Women – Poor in Their Own Granary

Men Mo, a Balinese woman in her seventies, will never forget the time in 2005 when the bombs shook Bali. She immediately realised how fragile her livelihood was. She could no longer obtain canang (tiny palm-leaf baskets), flowers and ducks for sesaji (offerings). Without worship, without the daily rituals that centre on the sesaji, for Men Mo there was no life.

Men Mo is a tiny, dark-skinned, illiterate woman from Pengubengan. Her given name is Luh Asih. She is the meme (mother) of Monastra, her eldest son, so by local custom she is called ‘Men Mo’, the mother of Mo. Luh Asih was born and has spent her whole life in Pengubengan Kauh, a traditional hamlet (banjar) that is part of the traditional village (desa adat) Kerobokan Kota Utara, not far from Kuta, Bali.

Everyone knows Kuta as the icon of Bali’s tourism, and a popular tourist destination since the 1930s. As tourism became a major industry, it expanded rapidly northward to the area where Men Mo and her husband Pan Mo live. Pengubengan changed very quickly. Farmland was sold to support the tourism industry, and the price skyrocketed. Like many other banjar, Pengubengan was a community of farmers, but the shift in the function of the land has changed the types of work available to the local people. None of Men Mo’s children work in farming. After gaining a high school education, they have become cogs in the tourism industry. They work in hotels, own warungs or small shops, or work as drivers or in restaurants. But not everyone in Pengubengan Kuah is able to pursue these new types of work. Older women feel the impact of the changes most, because all their knowledge and skill lies in the world of farming.

According to Men Mo, when she was young, Pengubengan was a vast, fertile rice growing area. As far as the eye could see, there was nothing but expanses of rice fields, with small shelters (kubu) marking the ownership boundaries. From before she was married, her only skills were rice farming and making jarit (woven coconut leaves), canang and banten for sesaji. After she married, she and her husband farmed the fields that they bought and those they inherited from their parents.

When they needed money for their children’s education, to prepare them for the many jobs opening up in the tourism industry, they sold off their land little by little, even though it was the source of their livelihood. Now, Men Mo and her husband are sharecroppers. They cultivate sixty ares (6000 square meters) of rice fields, owned by the same city dweller who bought their land from them. Their wage is one fifth of the rice crop that is produced, enough to meet their own needs. Men Mo and her husband are grateful that they don’t have to buy rice, but this security could be lost at any time if the owner decides to build on the land.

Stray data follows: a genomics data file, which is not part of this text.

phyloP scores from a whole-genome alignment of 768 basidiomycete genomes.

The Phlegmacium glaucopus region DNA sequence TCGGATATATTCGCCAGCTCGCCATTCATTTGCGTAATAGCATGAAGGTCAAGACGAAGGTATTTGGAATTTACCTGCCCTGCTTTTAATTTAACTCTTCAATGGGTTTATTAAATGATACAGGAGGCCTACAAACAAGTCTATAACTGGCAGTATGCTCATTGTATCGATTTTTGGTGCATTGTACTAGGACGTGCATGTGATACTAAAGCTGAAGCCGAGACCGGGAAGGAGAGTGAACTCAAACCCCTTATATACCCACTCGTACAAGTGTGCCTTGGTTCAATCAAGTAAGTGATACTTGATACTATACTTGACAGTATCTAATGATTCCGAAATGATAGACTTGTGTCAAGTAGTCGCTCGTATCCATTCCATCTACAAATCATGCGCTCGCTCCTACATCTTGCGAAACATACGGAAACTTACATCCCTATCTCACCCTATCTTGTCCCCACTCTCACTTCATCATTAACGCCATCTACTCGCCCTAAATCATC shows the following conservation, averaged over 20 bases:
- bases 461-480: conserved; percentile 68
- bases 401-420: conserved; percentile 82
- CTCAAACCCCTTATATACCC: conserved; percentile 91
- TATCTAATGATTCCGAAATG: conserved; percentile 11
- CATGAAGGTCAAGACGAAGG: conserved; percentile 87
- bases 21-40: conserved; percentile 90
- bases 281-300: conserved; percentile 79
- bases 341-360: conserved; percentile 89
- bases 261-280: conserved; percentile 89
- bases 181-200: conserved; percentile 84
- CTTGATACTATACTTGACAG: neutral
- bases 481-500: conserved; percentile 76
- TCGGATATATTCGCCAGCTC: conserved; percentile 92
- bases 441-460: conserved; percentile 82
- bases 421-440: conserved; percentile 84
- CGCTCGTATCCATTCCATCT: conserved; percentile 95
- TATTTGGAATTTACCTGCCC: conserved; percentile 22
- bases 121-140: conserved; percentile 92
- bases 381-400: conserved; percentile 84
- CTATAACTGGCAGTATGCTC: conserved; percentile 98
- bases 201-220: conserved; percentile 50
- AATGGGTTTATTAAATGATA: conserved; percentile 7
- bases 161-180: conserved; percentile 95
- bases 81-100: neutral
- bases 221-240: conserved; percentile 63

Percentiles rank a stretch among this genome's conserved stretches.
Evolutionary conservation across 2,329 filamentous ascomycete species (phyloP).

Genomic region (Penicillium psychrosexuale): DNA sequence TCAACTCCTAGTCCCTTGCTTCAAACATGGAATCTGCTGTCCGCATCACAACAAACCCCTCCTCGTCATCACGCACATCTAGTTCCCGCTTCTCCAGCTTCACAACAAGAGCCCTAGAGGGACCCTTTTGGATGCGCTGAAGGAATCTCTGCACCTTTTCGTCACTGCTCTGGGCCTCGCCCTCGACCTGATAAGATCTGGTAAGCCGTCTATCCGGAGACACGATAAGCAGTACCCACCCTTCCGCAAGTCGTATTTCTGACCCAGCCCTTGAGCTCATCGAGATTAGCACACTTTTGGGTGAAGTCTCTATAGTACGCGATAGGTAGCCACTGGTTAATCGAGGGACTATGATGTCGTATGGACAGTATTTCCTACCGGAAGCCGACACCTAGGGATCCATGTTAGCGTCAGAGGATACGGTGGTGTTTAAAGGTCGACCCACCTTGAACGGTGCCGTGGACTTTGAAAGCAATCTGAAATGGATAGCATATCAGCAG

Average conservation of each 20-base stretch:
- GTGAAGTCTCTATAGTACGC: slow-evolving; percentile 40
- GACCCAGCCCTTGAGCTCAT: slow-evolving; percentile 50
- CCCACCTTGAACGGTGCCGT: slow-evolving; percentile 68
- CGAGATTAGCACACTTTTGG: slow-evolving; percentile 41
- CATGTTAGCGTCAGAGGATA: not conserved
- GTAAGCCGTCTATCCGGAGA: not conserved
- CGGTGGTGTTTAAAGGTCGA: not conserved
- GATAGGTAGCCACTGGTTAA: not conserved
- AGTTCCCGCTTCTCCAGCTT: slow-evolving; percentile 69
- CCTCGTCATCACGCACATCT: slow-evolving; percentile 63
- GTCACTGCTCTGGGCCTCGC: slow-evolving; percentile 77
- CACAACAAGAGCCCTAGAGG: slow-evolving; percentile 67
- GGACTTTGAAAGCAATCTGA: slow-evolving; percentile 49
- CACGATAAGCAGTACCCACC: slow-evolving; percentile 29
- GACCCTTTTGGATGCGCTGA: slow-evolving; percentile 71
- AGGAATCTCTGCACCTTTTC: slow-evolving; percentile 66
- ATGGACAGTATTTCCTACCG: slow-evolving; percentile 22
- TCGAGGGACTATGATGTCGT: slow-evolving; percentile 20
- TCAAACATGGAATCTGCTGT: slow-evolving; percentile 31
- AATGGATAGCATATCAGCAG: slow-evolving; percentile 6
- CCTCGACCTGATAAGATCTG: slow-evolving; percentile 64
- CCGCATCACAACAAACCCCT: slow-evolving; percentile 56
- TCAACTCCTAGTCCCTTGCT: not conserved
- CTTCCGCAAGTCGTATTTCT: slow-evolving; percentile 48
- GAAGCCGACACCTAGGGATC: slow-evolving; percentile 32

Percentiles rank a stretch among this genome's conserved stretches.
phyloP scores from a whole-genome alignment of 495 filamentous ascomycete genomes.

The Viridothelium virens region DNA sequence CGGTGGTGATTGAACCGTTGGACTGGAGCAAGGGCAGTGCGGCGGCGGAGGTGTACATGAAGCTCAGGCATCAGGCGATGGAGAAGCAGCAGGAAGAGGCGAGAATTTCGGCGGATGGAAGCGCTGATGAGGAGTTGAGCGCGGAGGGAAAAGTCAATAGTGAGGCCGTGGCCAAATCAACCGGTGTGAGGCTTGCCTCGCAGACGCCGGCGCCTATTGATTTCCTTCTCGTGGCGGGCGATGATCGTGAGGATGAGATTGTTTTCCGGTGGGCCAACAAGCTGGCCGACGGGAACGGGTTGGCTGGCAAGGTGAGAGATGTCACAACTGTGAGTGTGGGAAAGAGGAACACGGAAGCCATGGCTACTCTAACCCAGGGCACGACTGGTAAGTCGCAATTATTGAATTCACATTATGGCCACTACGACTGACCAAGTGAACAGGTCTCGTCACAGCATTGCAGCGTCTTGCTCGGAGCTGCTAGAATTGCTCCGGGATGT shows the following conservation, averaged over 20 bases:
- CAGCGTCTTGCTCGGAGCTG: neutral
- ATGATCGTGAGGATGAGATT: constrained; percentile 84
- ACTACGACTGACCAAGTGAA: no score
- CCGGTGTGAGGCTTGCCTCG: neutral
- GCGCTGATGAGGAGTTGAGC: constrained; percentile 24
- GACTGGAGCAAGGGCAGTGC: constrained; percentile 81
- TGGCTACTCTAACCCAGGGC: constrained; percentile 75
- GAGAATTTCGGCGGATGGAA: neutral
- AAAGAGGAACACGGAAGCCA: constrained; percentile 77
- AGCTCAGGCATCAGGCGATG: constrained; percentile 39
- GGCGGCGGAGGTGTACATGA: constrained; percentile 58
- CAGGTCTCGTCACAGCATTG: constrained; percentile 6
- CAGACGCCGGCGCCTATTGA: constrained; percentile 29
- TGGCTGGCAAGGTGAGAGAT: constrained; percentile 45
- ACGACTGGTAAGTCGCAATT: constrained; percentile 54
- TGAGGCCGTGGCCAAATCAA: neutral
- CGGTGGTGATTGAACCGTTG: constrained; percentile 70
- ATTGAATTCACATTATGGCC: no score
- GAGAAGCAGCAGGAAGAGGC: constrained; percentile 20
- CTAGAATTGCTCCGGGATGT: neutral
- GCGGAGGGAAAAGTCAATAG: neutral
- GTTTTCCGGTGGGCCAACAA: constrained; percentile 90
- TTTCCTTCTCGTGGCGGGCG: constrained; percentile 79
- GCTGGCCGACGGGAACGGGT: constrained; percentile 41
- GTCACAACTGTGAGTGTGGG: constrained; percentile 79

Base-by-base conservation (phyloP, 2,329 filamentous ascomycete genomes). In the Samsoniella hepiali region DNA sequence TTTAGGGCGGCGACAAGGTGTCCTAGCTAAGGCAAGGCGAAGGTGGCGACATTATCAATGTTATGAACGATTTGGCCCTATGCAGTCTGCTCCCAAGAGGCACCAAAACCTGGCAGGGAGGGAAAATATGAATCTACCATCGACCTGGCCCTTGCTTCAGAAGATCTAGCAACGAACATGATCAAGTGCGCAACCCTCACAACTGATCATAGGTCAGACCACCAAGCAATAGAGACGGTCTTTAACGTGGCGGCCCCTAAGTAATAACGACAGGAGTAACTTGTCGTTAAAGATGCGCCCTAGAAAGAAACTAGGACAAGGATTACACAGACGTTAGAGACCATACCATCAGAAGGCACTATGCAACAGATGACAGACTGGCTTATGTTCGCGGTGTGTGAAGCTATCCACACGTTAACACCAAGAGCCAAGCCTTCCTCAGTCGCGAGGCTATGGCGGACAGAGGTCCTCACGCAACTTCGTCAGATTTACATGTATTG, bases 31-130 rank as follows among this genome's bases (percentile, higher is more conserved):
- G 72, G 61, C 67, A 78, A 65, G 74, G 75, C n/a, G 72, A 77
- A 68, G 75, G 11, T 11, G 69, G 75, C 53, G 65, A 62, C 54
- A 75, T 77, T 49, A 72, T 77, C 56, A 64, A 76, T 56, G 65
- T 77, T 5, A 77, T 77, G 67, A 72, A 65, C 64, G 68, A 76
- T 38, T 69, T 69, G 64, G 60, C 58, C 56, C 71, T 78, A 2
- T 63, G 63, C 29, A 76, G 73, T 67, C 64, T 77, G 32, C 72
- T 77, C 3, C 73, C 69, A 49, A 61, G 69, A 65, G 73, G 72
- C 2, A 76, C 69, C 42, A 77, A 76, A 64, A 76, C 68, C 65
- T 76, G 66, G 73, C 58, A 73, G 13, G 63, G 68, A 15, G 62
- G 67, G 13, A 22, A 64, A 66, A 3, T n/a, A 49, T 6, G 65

Tourism brought an income to many of the local families. Their homes have been renovated, and from the outside, their poverty is not obvious. But as Balinese, residents of a banjar, they have traditional religious and social obligations. But now, the materials for the rituals are not longer available from the natural environment and have to be bought with cash. Life therefore seems very fragile, as they experienced when Bali’s economy suddenly seemed to halt.

There is another process which brings impoverishment to the people of Bali – mortgaging of land. Once mortgaged, almost no one is able to redeem their farmland once it has been transferred to the moneylenders.

Bali may be the most dramatic example of such shifts in land use and its consequences for women. The rapid growth of tourism has forced Bali to choose between this industry and maintaining the agriculture sector. In fact, most people don’t really have a choice – they are essentially being forced to abandon their agrarian culture. Those who cannot survive are pushed into the interior, or become transmigrants or migrant workers. And yet it is Bali’s agrarian culture that is the heart and soul of its ‘Balinese’ – with its roots in religious rituals and traditions to maintain the balance between humankind, nature, and Sang Hyang Widhi Wasa (God). []

Launching on Fiqh on Child Marriage Book

Fikih Kawin Anak: Membaca Ulang Teks Keagamaan Perkawinan Usia Anak-Anak (Fiqh on Child Marriage: Rereading Religious Texts on Marriage in Childhood) book was launched on Thursday, October 8, 2015. The event was opened by the Director General of Islamic Community Guidance, Ministry of Religious Affairs, (Dirjen Bimas Islam) Prof. Dr. H. M. Machasin, M.A. with remarks by the Chairperson  of the Nahdlatul Ulama Executive Board (PBNU), K.H. Sulthon Fathoni, M.Si. Present were senior women’s activists, such as Ibu Saparinah Sadli, Ibu Syamsiah Ahmad, Ibu Tini Hadad, and Ibu Zumrotin K. Susilo, and also male activists, such as K. H. Husein Muhammad, a former commissioner of National Commission for Women (Komnas Perempuan). The event was also covered by Kompas in its Friday, 9 October 2015 edition.

The event was attended by a wide range of participants, not just activists, with a good balance of males and females. Rumah KitaB distributed 237 copies of the book at the launch, and interestingly, the chairperson of NU’s tanfiziyah (board) Prof. Makruf Amin, asked for 20 copies, because PBNU will be holding a fatwa session to support the government’s effort to raise the marriage age.